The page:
In the toner particle, the presence of at least one pore having a diameter of 10 nm or over can reduce the toner's mass to toner's apparent volume, and can reduce the amount of toner's adhesion to paper and the like while securing chargeability, transferability and fusibility with the toner kept in a certain size. Excessively reducing the toner particle diameter (for example, 1 μm) may achieve a like reduction of the adhesion. In this case, however, controlling the 1 μm particle in a drying method was conventionally extremely difficult and even impossible. From a standpoint of reduction rate of toner's mass, the pore preferably has diameter of 50 nm or over, more preferably 200 nm or over, and the number of pores is preferably 2 or over, more preferably 10 or over.

The porosity is defined as a quantity that characterizes porous substance, and is denoted by V/Vt where Vt stands for a total volume of a given substance and V stands for occupation by the pore. In general, the V/Vt can be obtained through a measurement of: i) a specific gravity of a substance including the pore (apparent specific gravity) and ii) a specific gravity excluding the pore (true specific gravity). In the case of a particle such as toner, however, which has uneven surface form and therefore an influence of a surface state of the pore is dominant, calculating the pore from the apparent specific gravity is of difficulty. Contrary to the above, a process for measuring the porosity under the present invention can calculate a hollow ratio in the toner particle (namely, porosity) from an area ratio (volume ratio) of the pores in the toner's cross section. For calculating the porosity, adopting an average of about five particles in the toner is preferred. A commercially available image processing software, for example, Luzex, Image Plus Pro, and the like is usable for calculating the area ratio (namely, volume ratio). In connection with the toner for developing electrostatic image under the present invention, the following area ratio is adopted for the toner porosity: a focused ion beam is irradiated to the toner which has been conductivity-treated and is held on a support body, then an ultra-thin toner cross section of 100 nm to 300 nm thick is formed, then calculating a pore area of the cross section relative to a total cross section can define the area ratio of the toner porosity.

The porosity below 0.01 is not preferable since the effect of the pore is degraded which is reducing of the toner's mass relative to the apparent volume of the toner particle, thus the original purpose may be not achieved. The porosity over 0.60 is also not preferable, since forming the toner particle and keeping the shape of the toner particle may become difficult, thus causing collapse of the particles and the like attributable to development stress and the like, and further thus causing carrier spent and the like.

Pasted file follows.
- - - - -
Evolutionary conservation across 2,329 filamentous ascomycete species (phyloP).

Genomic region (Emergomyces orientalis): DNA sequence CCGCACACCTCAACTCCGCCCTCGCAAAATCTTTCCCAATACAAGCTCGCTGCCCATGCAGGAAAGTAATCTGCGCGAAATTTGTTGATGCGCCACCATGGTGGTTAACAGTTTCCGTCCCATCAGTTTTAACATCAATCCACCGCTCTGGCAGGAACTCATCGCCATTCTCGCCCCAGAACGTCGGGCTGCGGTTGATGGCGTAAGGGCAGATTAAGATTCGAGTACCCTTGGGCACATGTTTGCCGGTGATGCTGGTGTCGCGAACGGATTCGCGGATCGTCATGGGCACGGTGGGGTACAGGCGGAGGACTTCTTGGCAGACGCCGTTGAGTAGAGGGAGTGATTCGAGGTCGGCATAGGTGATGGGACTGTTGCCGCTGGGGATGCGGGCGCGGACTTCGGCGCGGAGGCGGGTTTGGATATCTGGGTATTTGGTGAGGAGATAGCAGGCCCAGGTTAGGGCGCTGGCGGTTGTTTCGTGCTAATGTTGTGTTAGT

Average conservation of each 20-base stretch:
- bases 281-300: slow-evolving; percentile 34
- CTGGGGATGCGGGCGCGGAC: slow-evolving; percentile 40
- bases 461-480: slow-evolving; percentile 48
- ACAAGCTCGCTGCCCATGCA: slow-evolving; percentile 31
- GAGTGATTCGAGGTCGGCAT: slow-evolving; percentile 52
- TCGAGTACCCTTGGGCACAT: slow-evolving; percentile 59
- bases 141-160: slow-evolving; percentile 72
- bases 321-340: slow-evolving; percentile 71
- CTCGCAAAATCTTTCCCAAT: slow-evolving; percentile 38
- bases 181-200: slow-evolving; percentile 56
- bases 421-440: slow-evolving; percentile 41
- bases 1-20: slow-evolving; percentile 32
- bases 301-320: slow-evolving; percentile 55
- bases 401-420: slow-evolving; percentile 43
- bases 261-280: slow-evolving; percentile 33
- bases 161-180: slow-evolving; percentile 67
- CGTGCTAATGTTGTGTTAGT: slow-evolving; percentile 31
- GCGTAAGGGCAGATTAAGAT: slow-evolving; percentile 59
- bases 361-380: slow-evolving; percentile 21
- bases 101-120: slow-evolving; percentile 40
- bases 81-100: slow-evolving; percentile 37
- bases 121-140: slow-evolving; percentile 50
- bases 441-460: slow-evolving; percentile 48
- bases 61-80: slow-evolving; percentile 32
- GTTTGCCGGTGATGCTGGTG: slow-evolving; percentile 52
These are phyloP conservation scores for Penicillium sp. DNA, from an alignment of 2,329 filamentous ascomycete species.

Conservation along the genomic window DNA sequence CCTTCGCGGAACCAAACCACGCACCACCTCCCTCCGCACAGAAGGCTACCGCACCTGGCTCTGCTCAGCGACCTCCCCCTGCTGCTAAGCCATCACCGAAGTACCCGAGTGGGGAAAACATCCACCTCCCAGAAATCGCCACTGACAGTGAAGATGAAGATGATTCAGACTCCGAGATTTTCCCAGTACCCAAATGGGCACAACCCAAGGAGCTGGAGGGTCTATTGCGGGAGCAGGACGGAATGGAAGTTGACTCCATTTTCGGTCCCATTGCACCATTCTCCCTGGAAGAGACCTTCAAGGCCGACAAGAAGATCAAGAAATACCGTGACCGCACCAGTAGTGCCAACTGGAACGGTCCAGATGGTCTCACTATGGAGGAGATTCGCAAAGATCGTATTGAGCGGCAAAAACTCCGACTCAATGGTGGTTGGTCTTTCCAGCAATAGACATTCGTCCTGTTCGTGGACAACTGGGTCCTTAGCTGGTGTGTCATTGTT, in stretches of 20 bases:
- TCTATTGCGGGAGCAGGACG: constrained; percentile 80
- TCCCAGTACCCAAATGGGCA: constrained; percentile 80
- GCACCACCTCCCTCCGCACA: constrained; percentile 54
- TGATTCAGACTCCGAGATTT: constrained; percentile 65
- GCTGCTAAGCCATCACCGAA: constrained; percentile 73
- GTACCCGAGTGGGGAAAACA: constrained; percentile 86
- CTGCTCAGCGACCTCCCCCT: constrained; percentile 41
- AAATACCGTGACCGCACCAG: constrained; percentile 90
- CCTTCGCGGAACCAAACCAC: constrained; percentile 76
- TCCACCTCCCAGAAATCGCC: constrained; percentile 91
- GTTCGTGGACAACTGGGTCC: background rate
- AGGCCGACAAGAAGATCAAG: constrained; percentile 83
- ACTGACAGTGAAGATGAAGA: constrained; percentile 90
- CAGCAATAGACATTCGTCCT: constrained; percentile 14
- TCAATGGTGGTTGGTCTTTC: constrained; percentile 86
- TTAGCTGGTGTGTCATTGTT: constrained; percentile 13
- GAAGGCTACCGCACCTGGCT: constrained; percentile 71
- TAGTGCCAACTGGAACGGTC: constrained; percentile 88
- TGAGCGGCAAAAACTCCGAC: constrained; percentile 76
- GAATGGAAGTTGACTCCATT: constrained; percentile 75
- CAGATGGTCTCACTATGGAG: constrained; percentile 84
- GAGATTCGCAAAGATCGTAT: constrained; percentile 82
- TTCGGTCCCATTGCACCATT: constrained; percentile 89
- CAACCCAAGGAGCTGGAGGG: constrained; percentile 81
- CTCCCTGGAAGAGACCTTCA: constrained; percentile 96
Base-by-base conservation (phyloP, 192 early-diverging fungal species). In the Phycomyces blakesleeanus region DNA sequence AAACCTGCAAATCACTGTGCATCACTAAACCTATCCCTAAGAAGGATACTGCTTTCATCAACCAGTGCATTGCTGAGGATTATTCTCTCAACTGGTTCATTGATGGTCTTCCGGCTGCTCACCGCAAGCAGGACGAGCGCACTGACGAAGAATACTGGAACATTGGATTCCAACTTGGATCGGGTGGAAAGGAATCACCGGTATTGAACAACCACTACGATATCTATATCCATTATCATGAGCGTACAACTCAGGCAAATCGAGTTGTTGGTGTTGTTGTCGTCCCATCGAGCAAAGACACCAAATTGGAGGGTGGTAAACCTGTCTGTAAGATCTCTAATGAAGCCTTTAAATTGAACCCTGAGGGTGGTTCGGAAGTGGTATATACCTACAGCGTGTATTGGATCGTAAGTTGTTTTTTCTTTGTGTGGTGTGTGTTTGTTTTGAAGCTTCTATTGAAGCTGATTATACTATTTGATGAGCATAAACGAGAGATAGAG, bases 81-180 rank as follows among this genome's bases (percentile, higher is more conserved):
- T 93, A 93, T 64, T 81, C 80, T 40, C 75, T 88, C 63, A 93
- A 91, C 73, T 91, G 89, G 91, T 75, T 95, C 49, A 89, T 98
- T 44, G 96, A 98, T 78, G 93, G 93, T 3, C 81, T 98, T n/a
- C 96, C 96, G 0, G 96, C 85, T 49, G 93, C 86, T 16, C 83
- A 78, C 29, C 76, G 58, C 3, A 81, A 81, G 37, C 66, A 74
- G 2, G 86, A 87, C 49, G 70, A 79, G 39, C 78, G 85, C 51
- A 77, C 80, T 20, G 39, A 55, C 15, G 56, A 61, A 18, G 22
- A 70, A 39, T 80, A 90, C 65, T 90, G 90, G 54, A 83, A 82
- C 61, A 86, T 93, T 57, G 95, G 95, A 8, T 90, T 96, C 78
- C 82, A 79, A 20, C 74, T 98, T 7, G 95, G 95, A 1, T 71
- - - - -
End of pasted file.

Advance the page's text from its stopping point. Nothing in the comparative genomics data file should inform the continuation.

The porous toner can be produced in the following states:

The porous toner for developing an electrostatic image is constituted of a particle which is formed by a manufacturing process including: 1) dispersing in a water medium (aqueous phase) an oil droplet of an organic solvent in which the toner's composition including a prepolymer is included; and ii) at least one of elongating and cross-linking of the prepolymer, and during the formation of the particle, the solvent is included in the particle and it becomes volatilized.

Moreover, the porous toner can be produced in the following manner:

When a generation reaction of polyurethane and a generation reaction of polyurea by adding isocyanate and glycol or by adding isocyanate and diamine are included, the isocyanate may also react with even a small amount of water to generate carbamic acid. The carbamic acid which is so unstable to heat may immediately cause decarboxylation to become an amine derivative, to thereby produce the porous toner.
R−NCO+H2O→[R−NH−COOH](carbamic acid)→R−NH2+CO2

A technology known as what is called a urethane foam (foaming body) partly used for controlling a degassing reaction process (solvent, carbon dioxide gas, water, air and the like) from inside the oil droplet is preferable, since it allows a hollow-state control.